Judge: Well you know in our legal system one of the symbols associated with being a judge is a black robe and the symbolism behind the black robe is black is sometimes associated with death and then the idea is that when you take on the black robe of a judge you don’t take with you your personal biases, feelings and so forth. The only thing that you’re really working to apply is the law and so regardless of my faith tradition when I take the bench that doesn’t influence my decision. My decision is influenced solely by the law and that’s the kind of the symbolism of the black robe. However, I’m a human being also, so even though some of the facts that may be associated with a particular case and I’ve had numerous cases where the facts were very disturbing, but in the role as a judge, I can’t be influenced by the emotions. I have still be focused on the law. I try to take with me is the character of the prophet Mohammed, you know, of Jesus, of Moses, and their character was a character of compassion and since as a judge, there are people that are there not just, you know, robots, you know, they’re people. Even though I’m applying the law to the particular circumstance of the case that doesn’t mean I can’t show compassion, understanding, and a willingness to listen to both sides. That is not a legal issue that’s a human issue because one of the things I’ve learned over the years being a judge is that one of the reasons why they call it hearings because you have trials and sometimes we have hearings. Hearings are associated with not the ultimate decision with respect to a case but is to address a particular issue associated with a case so there may be a pre-trial hearing or maybe a hearing on a motion but the whole idea is a hearing. So the idea is that you got to listen you know. You can’t come in with a preconceived notion. You have to be able to understand what is being said and so what I’ve learned over the process is that everybody wants to feel that they were heard you know and so that to me shows the kind of compassion that is associated with a person of faith is that you have to be willing to put yourself into the situation. So that the human being that is involved, everyone involved knows that you’re there totally in fairness to hear what people have to say and then you make your decision but one of the worst things that can happen and we all have had that experience where there’s a customer service representative or at the airport a one-way flight is being cancelled, and we have to talk to somebody about reconnecting we know what it feels like to be ignored. We know what it feels like when somebody is not really listening to us and that we’re not really heard and it’s not a good feeling, so what I’ve tried to do as a judge is to let everybody know that I’m there to hear all sides of the case. I haven’t made up my mind. I want to hear what everybody has to say and then I’ll make a decision on the law.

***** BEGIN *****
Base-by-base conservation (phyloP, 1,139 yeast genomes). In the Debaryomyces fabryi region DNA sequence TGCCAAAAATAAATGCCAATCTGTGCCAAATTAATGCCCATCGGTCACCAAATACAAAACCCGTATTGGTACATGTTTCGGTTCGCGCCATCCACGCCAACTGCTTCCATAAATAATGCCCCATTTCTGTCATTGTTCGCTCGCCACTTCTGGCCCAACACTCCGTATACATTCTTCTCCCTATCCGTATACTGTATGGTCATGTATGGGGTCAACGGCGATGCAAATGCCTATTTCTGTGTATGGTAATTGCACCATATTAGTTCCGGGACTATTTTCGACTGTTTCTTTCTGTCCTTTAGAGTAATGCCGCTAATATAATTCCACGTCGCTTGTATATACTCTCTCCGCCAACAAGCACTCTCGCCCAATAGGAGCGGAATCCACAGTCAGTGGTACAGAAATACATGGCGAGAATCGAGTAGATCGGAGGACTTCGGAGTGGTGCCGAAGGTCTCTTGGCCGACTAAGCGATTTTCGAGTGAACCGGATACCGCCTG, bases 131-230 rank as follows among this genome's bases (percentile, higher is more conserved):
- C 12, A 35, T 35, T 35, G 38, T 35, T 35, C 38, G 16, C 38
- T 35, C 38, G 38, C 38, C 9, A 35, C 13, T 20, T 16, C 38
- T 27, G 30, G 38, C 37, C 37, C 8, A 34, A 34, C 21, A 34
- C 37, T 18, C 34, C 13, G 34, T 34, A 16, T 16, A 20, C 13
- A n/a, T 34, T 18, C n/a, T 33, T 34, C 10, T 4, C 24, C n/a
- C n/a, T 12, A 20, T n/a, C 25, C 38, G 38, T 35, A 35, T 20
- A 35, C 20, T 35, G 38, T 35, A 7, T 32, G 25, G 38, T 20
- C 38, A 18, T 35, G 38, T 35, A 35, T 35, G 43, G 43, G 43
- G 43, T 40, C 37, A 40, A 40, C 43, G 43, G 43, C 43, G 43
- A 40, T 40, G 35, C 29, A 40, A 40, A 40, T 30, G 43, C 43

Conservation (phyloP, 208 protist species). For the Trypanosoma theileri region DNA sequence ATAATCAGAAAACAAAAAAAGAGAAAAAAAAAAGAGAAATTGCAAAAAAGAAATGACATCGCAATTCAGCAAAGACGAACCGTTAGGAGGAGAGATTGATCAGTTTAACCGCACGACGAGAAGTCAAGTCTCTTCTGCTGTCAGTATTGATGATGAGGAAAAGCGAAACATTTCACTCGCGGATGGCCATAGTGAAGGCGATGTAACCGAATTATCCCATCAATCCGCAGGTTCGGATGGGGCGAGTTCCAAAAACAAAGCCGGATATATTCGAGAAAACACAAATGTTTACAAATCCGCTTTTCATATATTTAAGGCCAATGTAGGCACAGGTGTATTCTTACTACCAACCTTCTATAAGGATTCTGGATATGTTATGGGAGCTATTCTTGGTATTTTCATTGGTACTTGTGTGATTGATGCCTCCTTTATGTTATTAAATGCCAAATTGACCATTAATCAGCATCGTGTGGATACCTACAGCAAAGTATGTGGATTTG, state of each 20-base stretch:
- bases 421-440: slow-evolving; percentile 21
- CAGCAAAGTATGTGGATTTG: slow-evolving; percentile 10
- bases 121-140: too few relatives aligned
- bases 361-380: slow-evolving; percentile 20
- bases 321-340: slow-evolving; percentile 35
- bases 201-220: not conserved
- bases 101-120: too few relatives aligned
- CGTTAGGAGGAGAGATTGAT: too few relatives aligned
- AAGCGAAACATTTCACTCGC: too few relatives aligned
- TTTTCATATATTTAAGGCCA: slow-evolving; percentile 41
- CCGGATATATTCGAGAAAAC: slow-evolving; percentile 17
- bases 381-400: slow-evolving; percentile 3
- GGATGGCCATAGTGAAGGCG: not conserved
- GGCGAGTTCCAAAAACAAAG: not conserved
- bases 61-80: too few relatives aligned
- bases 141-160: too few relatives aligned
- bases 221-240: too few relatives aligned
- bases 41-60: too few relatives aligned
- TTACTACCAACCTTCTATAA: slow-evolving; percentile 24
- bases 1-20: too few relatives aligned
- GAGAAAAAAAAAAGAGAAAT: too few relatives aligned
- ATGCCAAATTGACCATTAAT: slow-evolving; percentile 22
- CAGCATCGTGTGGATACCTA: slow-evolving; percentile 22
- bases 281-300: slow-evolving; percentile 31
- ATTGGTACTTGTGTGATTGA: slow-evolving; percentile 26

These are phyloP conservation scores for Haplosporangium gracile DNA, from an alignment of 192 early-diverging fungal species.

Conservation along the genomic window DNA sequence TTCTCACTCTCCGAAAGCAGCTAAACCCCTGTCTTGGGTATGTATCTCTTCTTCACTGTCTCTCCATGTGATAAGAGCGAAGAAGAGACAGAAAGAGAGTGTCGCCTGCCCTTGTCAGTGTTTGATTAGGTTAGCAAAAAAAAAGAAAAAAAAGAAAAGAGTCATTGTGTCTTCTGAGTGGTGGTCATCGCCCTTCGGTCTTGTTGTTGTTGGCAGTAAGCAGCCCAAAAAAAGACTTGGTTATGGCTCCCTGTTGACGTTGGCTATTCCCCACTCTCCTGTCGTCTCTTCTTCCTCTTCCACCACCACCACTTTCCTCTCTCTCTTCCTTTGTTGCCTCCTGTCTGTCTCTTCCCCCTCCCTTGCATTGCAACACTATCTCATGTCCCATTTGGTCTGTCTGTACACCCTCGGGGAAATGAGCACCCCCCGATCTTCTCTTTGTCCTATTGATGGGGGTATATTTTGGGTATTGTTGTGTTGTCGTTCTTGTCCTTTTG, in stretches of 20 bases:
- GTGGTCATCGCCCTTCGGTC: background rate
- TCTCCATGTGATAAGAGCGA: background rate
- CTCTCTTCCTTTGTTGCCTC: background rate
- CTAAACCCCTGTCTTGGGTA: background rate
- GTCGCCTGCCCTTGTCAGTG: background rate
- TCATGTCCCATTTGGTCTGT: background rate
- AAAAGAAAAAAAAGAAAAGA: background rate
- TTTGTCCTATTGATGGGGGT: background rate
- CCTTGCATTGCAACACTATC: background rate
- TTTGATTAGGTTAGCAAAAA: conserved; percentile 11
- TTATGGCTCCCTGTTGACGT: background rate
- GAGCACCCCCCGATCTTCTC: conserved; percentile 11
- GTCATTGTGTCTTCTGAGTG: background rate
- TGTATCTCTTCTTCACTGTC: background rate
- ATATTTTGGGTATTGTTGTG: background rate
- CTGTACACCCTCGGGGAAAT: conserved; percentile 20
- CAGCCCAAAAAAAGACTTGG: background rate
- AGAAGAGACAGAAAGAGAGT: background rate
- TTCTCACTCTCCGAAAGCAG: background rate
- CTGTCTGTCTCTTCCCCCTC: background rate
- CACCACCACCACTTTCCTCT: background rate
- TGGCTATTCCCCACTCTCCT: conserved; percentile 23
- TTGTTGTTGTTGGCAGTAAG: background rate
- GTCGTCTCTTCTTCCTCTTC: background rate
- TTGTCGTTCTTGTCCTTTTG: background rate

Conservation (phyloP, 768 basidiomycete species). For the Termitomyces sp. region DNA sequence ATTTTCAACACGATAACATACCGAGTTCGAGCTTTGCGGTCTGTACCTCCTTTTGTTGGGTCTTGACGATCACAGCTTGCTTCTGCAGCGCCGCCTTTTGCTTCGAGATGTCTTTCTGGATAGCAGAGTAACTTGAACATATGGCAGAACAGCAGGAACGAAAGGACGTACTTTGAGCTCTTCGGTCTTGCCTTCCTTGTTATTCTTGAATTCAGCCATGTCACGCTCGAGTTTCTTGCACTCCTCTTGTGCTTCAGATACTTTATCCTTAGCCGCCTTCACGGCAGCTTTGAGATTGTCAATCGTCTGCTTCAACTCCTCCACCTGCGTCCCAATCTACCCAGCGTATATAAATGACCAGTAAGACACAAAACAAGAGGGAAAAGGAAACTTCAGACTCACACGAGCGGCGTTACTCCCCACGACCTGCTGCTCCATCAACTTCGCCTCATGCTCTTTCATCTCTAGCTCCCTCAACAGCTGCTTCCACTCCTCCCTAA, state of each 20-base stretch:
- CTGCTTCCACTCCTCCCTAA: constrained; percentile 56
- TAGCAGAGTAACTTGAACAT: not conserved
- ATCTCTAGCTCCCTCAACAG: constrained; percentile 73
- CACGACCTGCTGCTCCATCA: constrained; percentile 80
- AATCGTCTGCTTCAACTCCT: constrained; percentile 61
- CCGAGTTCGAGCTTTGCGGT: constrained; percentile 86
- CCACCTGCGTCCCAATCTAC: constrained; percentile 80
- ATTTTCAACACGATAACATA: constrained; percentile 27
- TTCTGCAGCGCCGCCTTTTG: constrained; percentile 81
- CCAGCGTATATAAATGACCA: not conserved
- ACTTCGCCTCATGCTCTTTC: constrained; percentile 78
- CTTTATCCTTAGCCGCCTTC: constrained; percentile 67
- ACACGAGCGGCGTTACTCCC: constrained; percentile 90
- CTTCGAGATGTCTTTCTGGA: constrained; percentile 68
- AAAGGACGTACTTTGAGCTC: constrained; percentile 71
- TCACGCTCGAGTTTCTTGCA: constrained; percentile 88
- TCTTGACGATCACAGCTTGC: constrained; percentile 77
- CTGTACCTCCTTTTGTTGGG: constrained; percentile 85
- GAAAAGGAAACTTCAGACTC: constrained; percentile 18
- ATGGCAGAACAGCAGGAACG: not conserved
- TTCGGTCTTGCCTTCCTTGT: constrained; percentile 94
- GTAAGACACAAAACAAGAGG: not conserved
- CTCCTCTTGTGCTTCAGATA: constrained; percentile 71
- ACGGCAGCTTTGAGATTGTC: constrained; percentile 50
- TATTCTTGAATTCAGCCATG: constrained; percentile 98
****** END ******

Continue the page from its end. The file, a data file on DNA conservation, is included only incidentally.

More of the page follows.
Rachel: I like that approach a lot. Have you seen religion, in general, come at odds with the criminal justice system or the law?